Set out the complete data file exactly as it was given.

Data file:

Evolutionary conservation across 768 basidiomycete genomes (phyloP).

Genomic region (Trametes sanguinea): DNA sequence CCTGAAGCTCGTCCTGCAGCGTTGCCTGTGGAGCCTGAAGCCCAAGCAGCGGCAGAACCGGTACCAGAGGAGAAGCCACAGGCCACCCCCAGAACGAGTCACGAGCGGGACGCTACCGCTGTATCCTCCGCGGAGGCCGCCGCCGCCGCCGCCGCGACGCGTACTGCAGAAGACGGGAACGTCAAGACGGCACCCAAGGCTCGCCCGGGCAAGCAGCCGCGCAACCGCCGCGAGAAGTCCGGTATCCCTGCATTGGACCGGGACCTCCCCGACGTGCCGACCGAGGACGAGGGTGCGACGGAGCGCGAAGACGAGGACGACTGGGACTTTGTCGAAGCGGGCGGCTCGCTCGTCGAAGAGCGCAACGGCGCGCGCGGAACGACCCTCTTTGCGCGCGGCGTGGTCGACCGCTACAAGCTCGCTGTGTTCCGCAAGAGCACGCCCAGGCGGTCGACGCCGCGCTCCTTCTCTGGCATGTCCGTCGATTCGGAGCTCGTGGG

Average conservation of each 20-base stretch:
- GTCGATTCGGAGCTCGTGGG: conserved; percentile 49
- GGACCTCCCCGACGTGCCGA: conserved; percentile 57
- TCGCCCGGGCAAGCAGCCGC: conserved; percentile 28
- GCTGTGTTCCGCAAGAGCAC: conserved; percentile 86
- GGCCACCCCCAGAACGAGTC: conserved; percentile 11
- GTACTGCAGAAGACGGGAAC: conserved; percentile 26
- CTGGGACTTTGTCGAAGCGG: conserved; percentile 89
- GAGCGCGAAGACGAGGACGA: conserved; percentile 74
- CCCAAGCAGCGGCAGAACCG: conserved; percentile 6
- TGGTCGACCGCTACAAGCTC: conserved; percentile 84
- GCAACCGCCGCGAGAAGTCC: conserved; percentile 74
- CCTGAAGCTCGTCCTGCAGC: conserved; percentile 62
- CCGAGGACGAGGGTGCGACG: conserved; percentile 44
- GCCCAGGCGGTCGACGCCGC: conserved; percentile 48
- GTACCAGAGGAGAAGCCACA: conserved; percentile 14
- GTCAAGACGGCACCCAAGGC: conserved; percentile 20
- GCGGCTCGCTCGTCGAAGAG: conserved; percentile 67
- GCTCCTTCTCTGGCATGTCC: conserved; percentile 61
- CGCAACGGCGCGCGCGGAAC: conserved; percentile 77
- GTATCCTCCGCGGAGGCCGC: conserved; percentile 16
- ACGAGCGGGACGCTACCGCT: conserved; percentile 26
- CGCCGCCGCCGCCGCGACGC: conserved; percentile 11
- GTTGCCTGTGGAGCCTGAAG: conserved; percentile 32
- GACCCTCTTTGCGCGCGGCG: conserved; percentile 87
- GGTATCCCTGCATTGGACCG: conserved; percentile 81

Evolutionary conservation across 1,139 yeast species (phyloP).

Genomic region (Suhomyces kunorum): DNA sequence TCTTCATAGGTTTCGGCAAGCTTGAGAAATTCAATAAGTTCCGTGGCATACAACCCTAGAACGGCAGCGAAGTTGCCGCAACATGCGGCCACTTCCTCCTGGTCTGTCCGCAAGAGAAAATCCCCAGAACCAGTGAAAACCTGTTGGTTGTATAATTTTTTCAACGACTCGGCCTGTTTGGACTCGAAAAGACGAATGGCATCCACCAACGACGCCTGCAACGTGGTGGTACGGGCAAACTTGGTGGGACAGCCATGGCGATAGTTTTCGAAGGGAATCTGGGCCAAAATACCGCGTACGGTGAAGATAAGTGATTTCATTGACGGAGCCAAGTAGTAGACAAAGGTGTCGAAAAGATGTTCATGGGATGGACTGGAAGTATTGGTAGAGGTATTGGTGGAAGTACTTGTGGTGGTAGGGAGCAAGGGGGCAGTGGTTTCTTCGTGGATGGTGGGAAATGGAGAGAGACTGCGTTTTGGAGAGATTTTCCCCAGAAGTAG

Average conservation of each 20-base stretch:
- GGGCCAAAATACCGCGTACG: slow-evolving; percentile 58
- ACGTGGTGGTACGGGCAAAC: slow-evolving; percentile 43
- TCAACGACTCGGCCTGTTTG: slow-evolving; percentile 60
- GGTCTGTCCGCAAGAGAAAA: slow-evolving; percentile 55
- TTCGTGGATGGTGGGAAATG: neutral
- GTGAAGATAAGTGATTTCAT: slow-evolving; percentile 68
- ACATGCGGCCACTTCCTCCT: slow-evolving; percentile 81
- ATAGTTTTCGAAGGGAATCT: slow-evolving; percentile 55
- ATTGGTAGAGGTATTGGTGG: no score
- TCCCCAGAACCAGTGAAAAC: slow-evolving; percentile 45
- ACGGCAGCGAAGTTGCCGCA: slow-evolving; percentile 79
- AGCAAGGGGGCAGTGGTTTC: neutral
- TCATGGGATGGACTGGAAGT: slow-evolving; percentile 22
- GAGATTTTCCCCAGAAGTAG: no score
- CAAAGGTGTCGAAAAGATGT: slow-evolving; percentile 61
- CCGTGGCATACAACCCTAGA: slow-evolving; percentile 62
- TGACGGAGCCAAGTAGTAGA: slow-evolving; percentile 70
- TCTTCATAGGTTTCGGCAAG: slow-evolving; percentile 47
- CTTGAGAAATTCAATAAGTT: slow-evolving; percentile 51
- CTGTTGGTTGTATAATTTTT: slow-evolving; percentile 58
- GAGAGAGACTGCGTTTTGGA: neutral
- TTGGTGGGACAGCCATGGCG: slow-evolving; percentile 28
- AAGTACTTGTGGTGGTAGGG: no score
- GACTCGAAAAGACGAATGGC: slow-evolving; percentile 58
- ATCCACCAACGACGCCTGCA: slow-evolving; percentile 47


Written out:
Evolutionary conservation across 768 basidiomycete genomes (phyloP).

Genomic region (Trametes sanguinea): DNA sequence CCTGAAGCTCGTCCTGCAGCGTTGCCTGTGGAGCCTGAAGCCCAAGCAGCGGCAGAACCGGTACCAGAGGAGAAGCCACAGGCCACCCCCAGAACGAGTCACGAGCGGGACGCTACCGCTGTATCCTCCGCGGAGGCCGCCGCCGCCGCCGCCGCGACGCGTACTGCAGAAGACGGGAACGTCAAGACGGCACCCAAGGCTCGCCCGGGCAAGCAGCCGCGCAACCGCCGCGAGAAGTCCGGTATCCCTGCATTGGACCGGGACCTCCCCGACGTGCCGACCGAGGACGAGGGTGCGACGGAGCGCGAAGACGAGGACGACTGGGACTTTGTCGAAGCGGGCGGCTCGCTCGTCGAAGAGCGCAACGGCGCGCGCGGAACGACCCTCTTTGCGCGCGGCGTGGTCGACCGCTACAAGCTCGCTGTGTTCCGCAAGAGCACGCCCAGGCGGTCGACGCCGCGCTCCTTCTCTGGCATGTCCGTCGATTCGGAGCTCGTGGG

Average conservation of each 20-base stretch:
- GTCGATTCGGAGCTCGTGGG: conserved; percentile 49
- GGACCTCCCCGACGTGCCGA: conserved; percentile 57
- TCGCCCGGGCAAGCAGCCGC: conserved; percentile 28
- GCTGTGTTCCGCAAGAGCAC: conserved; percentile 86
- GGCCACCCCCAGAACGAGTC: conserved; percentile 11
- GTACTGCAGAAGACGGGAAC: conserved; percentile 26
- CTGGGACTTTGTCGAAGCGG: conserved; percentile 89
- GAGCGCGAAGACGAGGACGA: conserved; percentile 74
- CCCAAGCAGCGGCAGAACCG: conserved; percentile 6
- TGGTCGACCGCTACAAGCTC: conserved; percentile 84
- GCAACCGCCGCGAGAAGTCC: conserved; percentile 74
- CCTGAAGCTCGTCCTGCAGC: conserved; percentile 62
- CCGAGGACGAGGGTGCGACG: conserved; percentile 44
- GCCCAGGCGGTCGACGCCGC: conserved; percentile 48
- GTACCAGAGGAGAAGCCACA: conserved; percentile 14
- GTCAAGACGGCACCCAAGGC: conserved; percentile 20
- GCGGCTCGCTCGTCGAAGAG: conserved; percentile 67
- GCTCCTTCTCTGGCATGTCC: conserved; percentile 61
- CGCAACGGCGCGCGCGGAAC: conserved; percentile 77
- GTATCCTCCGCGGAGGCCGC: conserved; percentile 16
- ACGAGCGGGACGCTACCGCT: conserved; percentile 26
- CGCCGCCGCCGCCGCGACGC: conserved; percentile 11
- GTTGCCTGTGGAGCCTGAAG: conserved; percentile 32
- GACCCTCTTTGCGCGCGGCG: conserved; percentile 87
- GGTATCCCTGCATTGGACCG: conserved; percentile 81

Evolutionary conservation across 1,139 yeast species (phyloP).

Genomic region (Suhomyces kunorum): DNA sequence TCTTCATAGGTTTCGGCAAGCTTGAGAAATTCAATAAGTTCCGTGGCATACAACCCTAGAACGGCAGCGAAGTTGCCGCAACATGCGGCCACTTCCTCCTGGTCTGTCCGCAAGAGAAAATCCCCAGAACCAGTGAAAACCTGTTGGTTGTATAATTTTTTCAACGACTCGGCCTGTTTGGACTCGAAAAGACGAATGGCATCCACCAACGACGCCTGCAACGTGGTGGTACGGGCAAACTTGGTGGGACAGCCATGGCGATAGTTTTCGAAGGGAATCTGGGCCAAAATACCGCGTACGGTGAAGATAAGTGATTTCATTGACGGAGCCAAGTAGTAGACAAAGGTGTCGAAAAGATGTTCATGGGATGGACTGGAAGTATTGGTAGAGGTATTGGTGGAAGTACTTGTGGTGGTAGGGAGCAAGGGGGCAGTGGTTTCTTCGTGGATGGTGGGAAATGGAGAGAGACTGCGTTTTGGAGAGATTTTCCCCAGAAGTAG

Average conservation of each 20-base stretch:
- GGGCCAAAATACCGCGTACG: slow-evolving; percentile 58
- ACGTGGTGGTACGGGCAAAC: slow-evolving; percentile 43
- TCAACGACTCGGCCTGTTTG: slow-evolving; percentile 60
- GGTCTGTCCGCAAGAGAAAA: slow-evolving; percentile 55
- TTCGTGGATGGTGGGAAATG: neutral
- GTGAAGATAAGTGATTTCAT: slow-evolving; percentile 68
- ACATGCGGCCACTTCCTCCT: slow-evolving; percentile 81
- ATAGTTTTCGAAGGGAATCT: slow-evolving; percentile 55
- ATTGGTAGAGGTATTGGTGG: no score
- TCCCCAGAACCAGTGAAAAC: slow-evolving; percentile 45
- ACGGCAGCGAAGTTGCCGCA: slow-evolving; percentile 79
- AGCAAGGGGGCAGTGGTTTC: neutral
- TCATGGGATGGACTGGAAGT: slow-evolving; percentile 22
- GAGATTTTCCCCAGAAGTAG: no score
- CAAAGGTGTCGAAAAGATGT: slow-evolving; percentile 61
- CCGTGGCATACAACCCTAGA: slow-evolving; percentile 62
- TGACGGAGCCAAGTAGTAGA: slow-evolving; percentile 70
- TCTTCATAGGTTTCGGCAAG: slow-evolving; percentile 47
- CTTGAGAAATTCAATAAGTT: slow-evolving; percentile 51
- CTGTTGGTTGTATAATTTTT: slow-evolving; percentile 58
- GAGAGAGACTGCGTTTTGGA: neutral
- TTGGTGGGACAGCCATGGCG: slow-evolving; percentile 28
- AAGTACTTGTGGTGGTAGGG: no score
- GACTCGAAAAGACGAATGGC: slow-evolving; percentile 58
- ATCCACCAACGACGCCTGCA: slow-evolving; percentile 47